Could cockpit design offer insights into creating more efficient intensive care units in hospitals?
A Philadelphia engineering and innovations firm is proposing an aviation-inspired ICU makeover.
Intensive care units are noisy and chaotic places. Gravely ill patients, hooked to several beeping machines. Alarms going off constantly.
Keith Karn, a researcher at Bressler Group who previously worked in aviation, said ICUs remind him a lot of how cockpits used to be.
Breaking news and the stories that matter to your neighborhood.
"A lot of equipment scattered that doesn't talk to each other, all competing for the attention of the users, in this case nurses and physicians' attention, with a lot of different information," he explained.
The aviation industry was able to streamline the flow of information in cockpits, Karn said, and he believes that hospitals could learn lessons from that process. He's studied information flow in the ICU setting and has written about his findings and analyses.
"The big challenge is to get these systems talking to each other and integrating that information in a way that makes the decision makers' work easier," he said.
That prospect sounds good to Dr. Bob Wachter, who studies the impact of technology on medicine. Wachter, professor and chairman of the department of medicine at the University of California at San Francisco, agrees that intensive care units are absolutely overwhelming.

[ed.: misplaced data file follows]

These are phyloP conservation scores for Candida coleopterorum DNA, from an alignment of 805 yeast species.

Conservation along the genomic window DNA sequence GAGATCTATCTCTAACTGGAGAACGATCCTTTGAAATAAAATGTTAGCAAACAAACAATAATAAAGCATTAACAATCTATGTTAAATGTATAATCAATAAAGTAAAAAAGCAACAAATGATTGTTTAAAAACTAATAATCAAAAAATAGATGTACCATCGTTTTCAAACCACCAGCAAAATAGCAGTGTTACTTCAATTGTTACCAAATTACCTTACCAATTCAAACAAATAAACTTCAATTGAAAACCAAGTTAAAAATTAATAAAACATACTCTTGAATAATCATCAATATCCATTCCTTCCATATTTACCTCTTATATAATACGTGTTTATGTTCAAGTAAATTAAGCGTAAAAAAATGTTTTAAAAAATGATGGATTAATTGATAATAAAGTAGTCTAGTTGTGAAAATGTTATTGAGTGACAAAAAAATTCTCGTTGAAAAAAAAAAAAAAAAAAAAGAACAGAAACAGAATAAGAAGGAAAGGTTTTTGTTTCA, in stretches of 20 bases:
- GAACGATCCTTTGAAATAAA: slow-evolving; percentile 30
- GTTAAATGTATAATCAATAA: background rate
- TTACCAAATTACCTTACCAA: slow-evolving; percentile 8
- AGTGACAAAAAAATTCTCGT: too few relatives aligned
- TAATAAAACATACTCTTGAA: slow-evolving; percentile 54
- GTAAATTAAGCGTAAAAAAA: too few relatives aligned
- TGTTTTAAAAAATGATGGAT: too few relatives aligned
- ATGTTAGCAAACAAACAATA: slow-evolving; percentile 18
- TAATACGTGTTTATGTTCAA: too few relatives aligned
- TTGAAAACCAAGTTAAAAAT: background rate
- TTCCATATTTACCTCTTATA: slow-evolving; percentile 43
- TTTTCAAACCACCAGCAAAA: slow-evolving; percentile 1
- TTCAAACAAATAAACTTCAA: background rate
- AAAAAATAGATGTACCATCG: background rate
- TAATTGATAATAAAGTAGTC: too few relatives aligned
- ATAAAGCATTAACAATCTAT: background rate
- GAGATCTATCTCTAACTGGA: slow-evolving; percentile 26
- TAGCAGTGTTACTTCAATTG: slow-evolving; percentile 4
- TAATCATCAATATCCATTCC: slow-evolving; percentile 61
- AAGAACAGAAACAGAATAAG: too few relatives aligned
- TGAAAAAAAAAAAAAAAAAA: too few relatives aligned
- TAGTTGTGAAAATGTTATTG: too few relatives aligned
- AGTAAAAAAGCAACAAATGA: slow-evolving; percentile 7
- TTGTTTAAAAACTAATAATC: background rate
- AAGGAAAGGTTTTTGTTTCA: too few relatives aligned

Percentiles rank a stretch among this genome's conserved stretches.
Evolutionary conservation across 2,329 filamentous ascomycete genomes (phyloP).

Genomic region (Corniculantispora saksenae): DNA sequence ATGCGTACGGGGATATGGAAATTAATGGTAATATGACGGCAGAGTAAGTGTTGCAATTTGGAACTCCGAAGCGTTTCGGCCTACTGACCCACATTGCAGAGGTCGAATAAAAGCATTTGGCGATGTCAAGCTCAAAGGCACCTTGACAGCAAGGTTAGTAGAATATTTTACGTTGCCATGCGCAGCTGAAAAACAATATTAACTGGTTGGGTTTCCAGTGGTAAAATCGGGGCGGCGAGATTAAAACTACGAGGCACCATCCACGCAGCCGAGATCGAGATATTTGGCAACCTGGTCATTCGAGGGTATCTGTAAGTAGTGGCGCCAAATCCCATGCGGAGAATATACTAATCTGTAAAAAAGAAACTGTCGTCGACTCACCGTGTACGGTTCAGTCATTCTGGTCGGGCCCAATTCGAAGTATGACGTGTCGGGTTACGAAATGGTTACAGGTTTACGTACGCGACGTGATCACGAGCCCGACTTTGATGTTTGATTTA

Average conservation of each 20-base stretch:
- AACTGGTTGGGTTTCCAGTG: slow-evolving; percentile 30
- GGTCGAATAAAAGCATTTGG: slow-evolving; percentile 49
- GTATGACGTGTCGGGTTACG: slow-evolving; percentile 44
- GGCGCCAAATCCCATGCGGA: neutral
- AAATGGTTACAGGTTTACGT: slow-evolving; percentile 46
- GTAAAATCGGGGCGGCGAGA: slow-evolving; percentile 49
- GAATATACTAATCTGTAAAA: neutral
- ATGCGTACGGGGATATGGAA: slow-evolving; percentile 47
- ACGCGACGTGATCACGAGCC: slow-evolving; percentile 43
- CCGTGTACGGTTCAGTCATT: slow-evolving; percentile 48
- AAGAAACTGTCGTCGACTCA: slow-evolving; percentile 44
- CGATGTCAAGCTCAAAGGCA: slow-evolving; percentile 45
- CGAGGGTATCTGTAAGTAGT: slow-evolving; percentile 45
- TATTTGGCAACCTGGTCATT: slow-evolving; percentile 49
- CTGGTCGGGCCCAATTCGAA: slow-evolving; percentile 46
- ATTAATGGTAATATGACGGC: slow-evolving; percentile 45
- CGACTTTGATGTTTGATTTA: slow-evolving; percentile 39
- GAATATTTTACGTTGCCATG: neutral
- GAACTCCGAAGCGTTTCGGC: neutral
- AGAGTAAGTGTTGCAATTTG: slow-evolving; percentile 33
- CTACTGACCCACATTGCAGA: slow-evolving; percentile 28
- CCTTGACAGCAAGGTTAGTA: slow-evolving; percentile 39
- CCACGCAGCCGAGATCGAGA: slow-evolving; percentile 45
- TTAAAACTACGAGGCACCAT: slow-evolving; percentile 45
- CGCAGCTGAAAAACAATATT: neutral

"It's an incredible assault on the senses, and for a mere human being trying to keep track of it, it's extraordinarily difficult," he said.
Medicine could take clues from the aviation field, Wachter said. In fact, he spent time at Boeing while researching his book, "The Digital Doctor." But he cautioned that it will be more complicated than cockpit redesign, because, in an ICU setting, every user has different needs.
"In my world, what one particular doctor needs, what the intensive care doctor needs, may be vastly different from what the lung specialist needs, or what the nurse needs," he said. "You'll have something that changes depending on who walks in the room to use the dashboard."
Karn plans to study more ICUs to get a better sense of how a redesigned information system could best work.
sort through civil rights claims made mostly against police officers. City Solicitor Shelley Smith said most suits filed against cops are dismissed. But she argues the 150 or so the city agrees to settle every year are not necessarily indicative of an officer's wrongdoing.
"It simply means that we've made a cost-benefits determination. That settling the case is in the best interest of the taxpayers," Smith said.